Six years ago I left my previous profession in the computer industry to chase a lifelong dream of working in sports media. As a sports writer and radio talk show host I have enjoyed my ascension in the business and usually put 90-110 hours a week into my work..Sometimes I find myself complaining about a lack of free time, pay, and all the travel. It can be draining
I treat my jobs with extreme importance and view some of my efforts as significant conquests, and yet in light of what happened to our nation on September 11, I have realized I can't do it all. I can't write the perfect piece with every effort. I can't have the best radio show every night. I can't always get the latest scoop, and I won't always predict the right scores. I am just one of many in this field with a single opinion.
I love sports, I love my job, and now that I am fully entrenched in this profession, I can't think of anything else I'd rather do – or could do better.
But after the tragedies that struck our great nation I find myself feeling as insignificant as ever.
I realize I am not irrelevant, but in the grand scheme of things it doesn't really matter what is in my "Good & Bad" after each North Carolina Tar Heels football and basketball game. There is also little importance as to what my Hi and Low fives are every Monday on my radio show. In some regard it does matter and there is a place for what I do. Although such a realization is obvious, sports coverage pales in comparison to what really makes a difference in life, as the week's events have unquestionably brought to light.
Sports are an integral part of who we are. It is a form of entertainment with a twist of reality that provides us a needed outlet and is actually more—it represents who we are as a people in so many ways. But at the professional level, where one must analyze what has transpired and contemplate what might happen—be it in print or by voice—it doesn't even register on the radar screen when terrorism has reared it sickening head, especially on American soil.
We have learned that baseball wasn't essential in 1994 when the World Series was canceled, and that was without a national tragedy to tear us away from what usually tickles our Autumn fancy. It was due to the greed that has stricken this nation, often blinding us from reality.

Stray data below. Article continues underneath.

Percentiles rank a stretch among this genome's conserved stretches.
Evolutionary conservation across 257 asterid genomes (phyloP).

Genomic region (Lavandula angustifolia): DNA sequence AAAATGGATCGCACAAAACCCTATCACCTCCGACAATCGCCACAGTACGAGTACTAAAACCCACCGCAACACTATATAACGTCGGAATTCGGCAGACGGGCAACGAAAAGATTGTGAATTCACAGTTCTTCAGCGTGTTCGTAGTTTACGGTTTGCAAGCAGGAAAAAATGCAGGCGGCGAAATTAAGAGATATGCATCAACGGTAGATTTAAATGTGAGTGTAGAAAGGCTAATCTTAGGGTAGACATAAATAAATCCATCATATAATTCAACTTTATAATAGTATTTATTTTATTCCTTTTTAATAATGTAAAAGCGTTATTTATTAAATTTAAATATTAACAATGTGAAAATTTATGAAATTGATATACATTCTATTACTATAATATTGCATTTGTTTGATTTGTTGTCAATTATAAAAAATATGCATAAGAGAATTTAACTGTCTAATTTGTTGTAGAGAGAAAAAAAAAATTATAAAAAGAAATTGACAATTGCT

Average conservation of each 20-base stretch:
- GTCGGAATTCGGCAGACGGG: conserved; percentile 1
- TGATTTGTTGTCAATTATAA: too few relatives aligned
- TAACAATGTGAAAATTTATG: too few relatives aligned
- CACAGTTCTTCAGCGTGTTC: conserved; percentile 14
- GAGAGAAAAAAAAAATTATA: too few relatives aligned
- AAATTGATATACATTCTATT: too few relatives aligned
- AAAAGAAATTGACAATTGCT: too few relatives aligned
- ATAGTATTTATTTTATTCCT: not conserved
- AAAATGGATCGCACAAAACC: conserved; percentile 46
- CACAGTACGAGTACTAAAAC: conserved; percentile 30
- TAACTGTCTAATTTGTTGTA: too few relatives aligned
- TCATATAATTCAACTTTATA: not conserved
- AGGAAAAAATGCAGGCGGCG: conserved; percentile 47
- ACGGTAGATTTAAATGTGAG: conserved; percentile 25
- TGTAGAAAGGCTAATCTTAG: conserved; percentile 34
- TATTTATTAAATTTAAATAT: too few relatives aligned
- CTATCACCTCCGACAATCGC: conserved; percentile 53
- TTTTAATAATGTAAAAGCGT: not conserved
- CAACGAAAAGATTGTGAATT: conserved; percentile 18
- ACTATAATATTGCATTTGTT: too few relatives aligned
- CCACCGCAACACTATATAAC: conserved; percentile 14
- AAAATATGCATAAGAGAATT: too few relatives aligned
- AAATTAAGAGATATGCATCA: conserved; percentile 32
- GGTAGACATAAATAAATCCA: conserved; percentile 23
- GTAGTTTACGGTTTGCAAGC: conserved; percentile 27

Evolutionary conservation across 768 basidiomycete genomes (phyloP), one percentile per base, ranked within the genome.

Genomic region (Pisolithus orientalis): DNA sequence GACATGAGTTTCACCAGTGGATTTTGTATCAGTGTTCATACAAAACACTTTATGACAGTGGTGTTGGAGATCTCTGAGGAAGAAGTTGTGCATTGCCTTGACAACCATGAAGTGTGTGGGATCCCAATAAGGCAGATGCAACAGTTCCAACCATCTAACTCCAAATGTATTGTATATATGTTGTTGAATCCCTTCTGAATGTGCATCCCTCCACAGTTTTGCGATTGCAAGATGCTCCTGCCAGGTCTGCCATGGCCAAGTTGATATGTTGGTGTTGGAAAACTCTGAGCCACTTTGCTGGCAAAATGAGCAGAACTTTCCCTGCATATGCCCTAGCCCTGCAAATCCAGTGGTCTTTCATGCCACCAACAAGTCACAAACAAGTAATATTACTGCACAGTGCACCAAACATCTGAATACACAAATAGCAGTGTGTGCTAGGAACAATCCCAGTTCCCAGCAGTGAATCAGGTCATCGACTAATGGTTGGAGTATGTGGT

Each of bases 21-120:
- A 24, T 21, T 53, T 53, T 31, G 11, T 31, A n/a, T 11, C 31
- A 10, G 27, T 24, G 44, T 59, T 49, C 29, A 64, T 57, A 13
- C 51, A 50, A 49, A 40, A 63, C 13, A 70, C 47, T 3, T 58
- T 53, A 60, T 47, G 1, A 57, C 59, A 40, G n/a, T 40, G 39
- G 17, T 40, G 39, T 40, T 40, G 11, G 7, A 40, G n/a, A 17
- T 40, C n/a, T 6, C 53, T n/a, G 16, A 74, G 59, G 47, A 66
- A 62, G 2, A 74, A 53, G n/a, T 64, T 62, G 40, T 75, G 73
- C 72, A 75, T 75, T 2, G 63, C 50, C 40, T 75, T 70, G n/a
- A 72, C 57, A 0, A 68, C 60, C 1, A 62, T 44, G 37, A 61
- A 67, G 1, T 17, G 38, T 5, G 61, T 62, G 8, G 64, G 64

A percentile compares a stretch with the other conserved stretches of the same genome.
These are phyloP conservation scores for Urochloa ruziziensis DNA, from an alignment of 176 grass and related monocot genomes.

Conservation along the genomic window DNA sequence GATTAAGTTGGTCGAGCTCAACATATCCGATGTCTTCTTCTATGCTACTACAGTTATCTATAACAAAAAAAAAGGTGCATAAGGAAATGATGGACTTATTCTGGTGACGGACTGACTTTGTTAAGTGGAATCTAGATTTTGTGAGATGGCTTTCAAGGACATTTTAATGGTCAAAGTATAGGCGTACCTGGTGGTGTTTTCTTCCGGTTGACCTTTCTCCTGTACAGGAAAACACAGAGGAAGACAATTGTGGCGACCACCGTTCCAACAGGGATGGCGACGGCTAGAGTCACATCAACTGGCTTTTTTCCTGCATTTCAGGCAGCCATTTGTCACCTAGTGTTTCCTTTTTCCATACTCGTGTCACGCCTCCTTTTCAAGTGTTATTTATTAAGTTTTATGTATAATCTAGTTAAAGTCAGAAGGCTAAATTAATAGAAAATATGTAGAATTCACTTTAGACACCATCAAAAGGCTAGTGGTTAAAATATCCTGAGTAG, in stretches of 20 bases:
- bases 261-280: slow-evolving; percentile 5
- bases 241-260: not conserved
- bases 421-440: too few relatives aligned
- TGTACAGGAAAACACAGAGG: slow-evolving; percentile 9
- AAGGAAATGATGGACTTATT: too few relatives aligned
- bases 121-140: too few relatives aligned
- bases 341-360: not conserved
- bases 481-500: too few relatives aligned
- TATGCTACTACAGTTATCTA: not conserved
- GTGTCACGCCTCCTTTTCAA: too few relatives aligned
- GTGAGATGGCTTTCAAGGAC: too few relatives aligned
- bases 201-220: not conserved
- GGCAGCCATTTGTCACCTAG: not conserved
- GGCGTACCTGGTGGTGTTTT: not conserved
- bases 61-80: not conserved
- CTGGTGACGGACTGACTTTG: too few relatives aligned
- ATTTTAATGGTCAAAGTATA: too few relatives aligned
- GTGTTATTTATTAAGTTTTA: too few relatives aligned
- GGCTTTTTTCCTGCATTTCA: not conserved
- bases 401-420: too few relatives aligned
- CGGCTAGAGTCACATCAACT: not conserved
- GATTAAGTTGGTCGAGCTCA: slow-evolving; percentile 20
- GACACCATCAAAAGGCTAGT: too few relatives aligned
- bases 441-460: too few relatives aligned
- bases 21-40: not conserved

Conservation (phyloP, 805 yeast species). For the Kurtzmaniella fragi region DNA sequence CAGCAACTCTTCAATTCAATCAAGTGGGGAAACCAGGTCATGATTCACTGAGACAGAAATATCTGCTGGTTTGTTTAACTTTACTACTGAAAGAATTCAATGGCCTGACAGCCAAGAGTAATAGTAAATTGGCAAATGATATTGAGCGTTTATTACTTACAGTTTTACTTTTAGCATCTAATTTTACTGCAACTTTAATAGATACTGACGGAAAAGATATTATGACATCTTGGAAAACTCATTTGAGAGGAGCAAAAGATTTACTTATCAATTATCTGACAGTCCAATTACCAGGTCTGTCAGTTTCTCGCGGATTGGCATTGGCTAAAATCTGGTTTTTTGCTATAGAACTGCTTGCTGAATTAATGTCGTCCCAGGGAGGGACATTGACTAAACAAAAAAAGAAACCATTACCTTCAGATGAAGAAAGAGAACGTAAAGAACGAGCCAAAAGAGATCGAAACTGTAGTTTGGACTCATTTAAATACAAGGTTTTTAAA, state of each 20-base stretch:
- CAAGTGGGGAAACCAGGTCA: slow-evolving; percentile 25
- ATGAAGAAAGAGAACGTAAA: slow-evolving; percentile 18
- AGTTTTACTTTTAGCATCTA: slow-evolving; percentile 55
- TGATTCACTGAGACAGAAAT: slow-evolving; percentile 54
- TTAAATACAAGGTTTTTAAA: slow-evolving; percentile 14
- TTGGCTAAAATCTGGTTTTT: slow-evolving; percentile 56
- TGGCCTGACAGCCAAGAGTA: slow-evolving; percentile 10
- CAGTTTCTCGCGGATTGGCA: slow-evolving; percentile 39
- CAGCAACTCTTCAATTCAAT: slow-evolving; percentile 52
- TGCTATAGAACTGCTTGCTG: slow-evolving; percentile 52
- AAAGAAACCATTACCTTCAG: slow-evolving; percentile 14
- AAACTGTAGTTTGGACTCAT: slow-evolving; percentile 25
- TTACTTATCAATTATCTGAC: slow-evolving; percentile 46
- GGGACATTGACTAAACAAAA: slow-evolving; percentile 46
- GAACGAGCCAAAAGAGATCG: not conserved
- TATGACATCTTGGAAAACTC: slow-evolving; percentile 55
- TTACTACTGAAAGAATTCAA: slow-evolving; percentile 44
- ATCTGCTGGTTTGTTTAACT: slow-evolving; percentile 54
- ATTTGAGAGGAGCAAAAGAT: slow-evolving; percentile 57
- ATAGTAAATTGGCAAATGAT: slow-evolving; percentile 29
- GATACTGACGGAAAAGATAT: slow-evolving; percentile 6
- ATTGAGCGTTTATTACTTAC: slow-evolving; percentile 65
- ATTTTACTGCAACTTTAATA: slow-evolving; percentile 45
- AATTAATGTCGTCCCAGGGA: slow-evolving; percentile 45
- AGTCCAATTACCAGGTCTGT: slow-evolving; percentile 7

We have learned following other stoppages in play that survival without painting our faces team colors, getting together with friends eating and drinking to our palate's delight, or sitting alone – so as not to be bothered – rooting on our teams with white knuckles and hurricane-like butterflies, is possible.
While there is nothing wrong with experiencing these emotions—it can be a healthy diversion—we must remember to keep sports and our fanaticism in its proper place.
Hating an athlete because he attends a rival school is an indictment on the hater. Despising a team because they always win or play in a certain conference or league makes literally no sense and is a waste of emotion. Rooting for a player to get hurt to better your team's chances at victory is a pathetic act of self-exposition.
The sports world was correct in postponing—and in some cases canceling—nearly all of the scheduled events from Tuesday through the weekend. Not just because fears of flying or the safety of the masses attending these events, but out of respect for those who perished and the families of those who perished or were injured. It was out of respect to the brave souls in both New York and Arlington, Va., working rescue and recovery missions. It was for those who had volunteered their time to serve in any capacity needed. It was because we, as a people, needed to respect ourselves, our nation, and trivial pleasures just didn't seem proper.
The sports world will regain its steam and charge ahead as it should. Fans will attend games decorated as they ought to. We will cheer victory and feel sorrow with defeat, as we should. And we, as a people, will view sport in a different perspective, no less important, but perhaps lower on our list of priorities.
Maybe we will respect something greater and more meaningful. Maybe, as we continue to love our teams, we will remember and appreciate what we have in our amazing society of self-indulgence, toys, games and constant delight. Maybe we will learn from this horrid tragedy and find new meaning in what really matters. Keep loving your teams but don't ever, ever forget that when it is all said and done, it is just a game.
Andrew Jones is in his sixth year covering football and basketball for Inside Carolina. He also in his fourth year as a copy editor and staff writer for the Wilmington Star-News and hosts a nightly radio show on WAAV-AM980 in Wilmington. He has also written for ACCNews and once published The College Game and the former Total Sports. He can be reached via e-mail at: AJWAAV@aol.com.